It's Not Just for FM Anymore
This is an important lesson. Using more public radio content, even if not on their favorite station, has a positive impact on giving to that station.
This shouldn't be a surprise. Past studies have shown that the more listeners use public radio, even when using more than one station, the more likely they are to donate.
Listeners' conception of what public radio is today has changed. It's much broader than the industry's conception of itself.
Public radio is radio plus podcasts plus streaming plus printed information on the web. It is a local station plus NPR.org plus the This American Life site plus whatever.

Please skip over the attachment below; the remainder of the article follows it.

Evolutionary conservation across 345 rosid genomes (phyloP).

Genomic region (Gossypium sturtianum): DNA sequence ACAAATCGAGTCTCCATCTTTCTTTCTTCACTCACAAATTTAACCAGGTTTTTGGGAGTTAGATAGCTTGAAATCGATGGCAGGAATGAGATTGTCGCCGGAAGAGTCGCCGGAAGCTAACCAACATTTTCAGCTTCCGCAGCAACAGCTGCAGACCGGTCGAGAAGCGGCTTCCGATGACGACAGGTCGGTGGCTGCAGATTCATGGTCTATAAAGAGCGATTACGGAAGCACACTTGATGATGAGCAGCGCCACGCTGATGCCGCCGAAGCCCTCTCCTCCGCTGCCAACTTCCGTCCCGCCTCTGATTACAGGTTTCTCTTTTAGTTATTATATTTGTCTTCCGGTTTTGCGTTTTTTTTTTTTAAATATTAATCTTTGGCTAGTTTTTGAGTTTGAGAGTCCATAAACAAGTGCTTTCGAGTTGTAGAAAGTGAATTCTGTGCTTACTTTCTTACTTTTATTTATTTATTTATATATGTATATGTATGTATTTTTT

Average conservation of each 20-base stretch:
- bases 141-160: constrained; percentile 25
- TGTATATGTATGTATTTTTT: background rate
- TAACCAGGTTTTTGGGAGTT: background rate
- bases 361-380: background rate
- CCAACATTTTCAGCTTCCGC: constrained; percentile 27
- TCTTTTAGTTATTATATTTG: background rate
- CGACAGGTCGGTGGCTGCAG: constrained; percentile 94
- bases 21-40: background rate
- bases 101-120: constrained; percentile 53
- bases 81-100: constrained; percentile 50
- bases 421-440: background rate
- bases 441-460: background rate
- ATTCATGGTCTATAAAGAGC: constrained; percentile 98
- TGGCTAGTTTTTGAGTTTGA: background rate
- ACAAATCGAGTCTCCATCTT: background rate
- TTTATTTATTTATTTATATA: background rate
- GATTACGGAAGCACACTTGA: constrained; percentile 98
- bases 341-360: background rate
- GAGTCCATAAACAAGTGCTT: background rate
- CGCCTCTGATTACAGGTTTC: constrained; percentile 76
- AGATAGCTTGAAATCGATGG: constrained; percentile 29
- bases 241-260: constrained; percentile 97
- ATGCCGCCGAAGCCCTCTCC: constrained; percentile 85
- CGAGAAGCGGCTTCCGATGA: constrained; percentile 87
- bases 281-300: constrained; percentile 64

Live in Baltimore and want to hear All Thing Considered at 8pm? Stream KPBS. You still wake up and drive to work listening to Morning Edition on WYPR and catch Diane Rehm during the day. If you miss Wait Wait Don't Tell Me at 11a on Saturday, you can still hear it over the weekend at your convenience on your computer or iPod. And you still donate to WYPR.
A public radio station's path to better audience service and greater financial security doesn't begin with hoping listeners won't use public radio on the web or through a podcast. It begins with great programming and an understanding of how listeners now conceive public radio.
It's not just for FM anymore.
* You can see some of the survey results beginning on page 24 of the BOPR 2008 project report.